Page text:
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Bionic hand changes student's life
A sport-loving student said that it took him just "minutes" to adapt to an advanced bionic hand fitted after he lost his own in an horrific accident.
Evan Reynolds, a sports biology student at University of the West of England (UWE), was the second person in the UK to be fitted with the revolutionary i-Limb, produced by Scottish manufacturer Touch Bionics.
The 19-year-old, from Haslemere in Surrey, was devastated when his left hand was ripped off on a summer's evening in 2006 as his friend was driving him home from a day out - destroying his dreams of joining the British Army.
He was sitting in the passenger seat with his hand resting on the wound-down window ledge when the car scraped a wooden post at the exit to the car park. Mr Reynolds' hand was taken off instantly.
It was Mr Reynolds' older brother Richard who first saw a TV report about the i-Limb and contacted Touch Bionics.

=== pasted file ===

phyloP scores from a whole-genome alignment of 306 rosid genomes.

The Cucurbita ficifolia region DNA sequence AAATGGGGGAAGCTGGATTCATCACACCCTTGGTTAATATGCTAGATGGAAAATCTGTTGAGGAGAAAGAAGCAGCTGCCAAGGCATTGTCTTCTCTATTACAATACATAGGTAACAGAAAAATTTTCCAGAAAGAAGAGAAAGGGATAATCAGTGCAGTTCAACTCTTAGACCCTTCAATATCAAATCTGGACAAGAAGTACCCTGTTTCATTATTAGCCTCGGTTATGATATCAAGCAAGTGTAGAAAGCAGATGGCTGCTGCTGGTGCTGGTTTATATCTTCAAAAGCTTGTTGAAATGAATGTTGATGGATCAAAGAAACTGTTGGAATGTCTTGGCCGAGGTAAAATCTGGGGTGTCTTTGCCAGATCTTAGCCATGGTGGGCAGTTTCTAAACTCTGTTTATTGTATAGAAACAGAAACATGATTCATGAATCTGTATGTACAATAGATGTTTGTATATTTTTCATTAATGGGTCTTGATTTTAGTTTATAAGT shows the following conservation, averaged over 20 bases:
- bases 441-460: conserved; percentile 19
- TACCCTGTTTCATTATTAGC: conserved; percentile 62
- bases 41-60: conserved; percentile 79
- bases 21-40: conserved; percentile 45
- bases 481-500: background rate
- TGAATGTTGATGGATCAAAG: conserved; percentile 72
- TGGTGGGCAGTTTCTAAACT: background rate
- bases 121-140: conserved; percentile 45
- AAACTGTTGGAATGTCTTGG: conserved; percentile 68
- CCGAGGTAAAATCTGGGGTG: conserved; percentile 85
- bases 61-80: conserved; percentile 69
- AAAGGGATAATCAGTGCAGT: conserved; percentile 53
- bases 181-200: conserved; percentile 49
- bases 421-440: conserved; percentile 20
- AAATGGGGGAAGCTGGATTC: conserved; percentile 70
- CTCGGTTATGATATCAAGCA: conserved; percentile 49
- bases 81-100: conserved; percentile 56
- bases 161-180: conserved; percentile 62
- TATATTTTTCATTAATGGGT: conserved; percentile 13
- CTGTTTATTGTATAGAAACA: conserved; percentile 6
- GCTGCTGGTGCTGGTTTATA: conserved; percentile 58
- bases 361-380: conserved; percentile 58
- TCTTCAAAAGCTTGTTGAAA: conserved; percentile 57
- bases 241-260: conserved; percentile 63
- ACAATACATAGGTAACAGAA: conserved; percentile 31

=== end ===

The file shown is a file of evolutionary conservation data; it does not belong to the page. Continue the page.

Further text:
The firm was still working on a prototype at the time, but after a number of tests and meetings with prosthetic experts, in February 2008 Mr Reynolds became the second person in Britain to have the i-Limb fitted.
The bionic hand is controlled by myoelectrics - muscle signals - from the remaining part of the limb, which open and close the hand's life-like fingers.
"I put it on and within minutes I was using it as well as I can today," Mr Reynolds said.
"People always ask how it's changed my life, but there's no specific thing. It's the hundreds of everyday things you take for granted, which I can do again - like peeling a potato, catching a ball, holding a bottle of water.
Time Magazine named the i-Limb as one of the Top 50 inventions of 2008 and Touch Bionics won the Limbless Association's Prosthetic Product Innovation Award for 2008 for the product.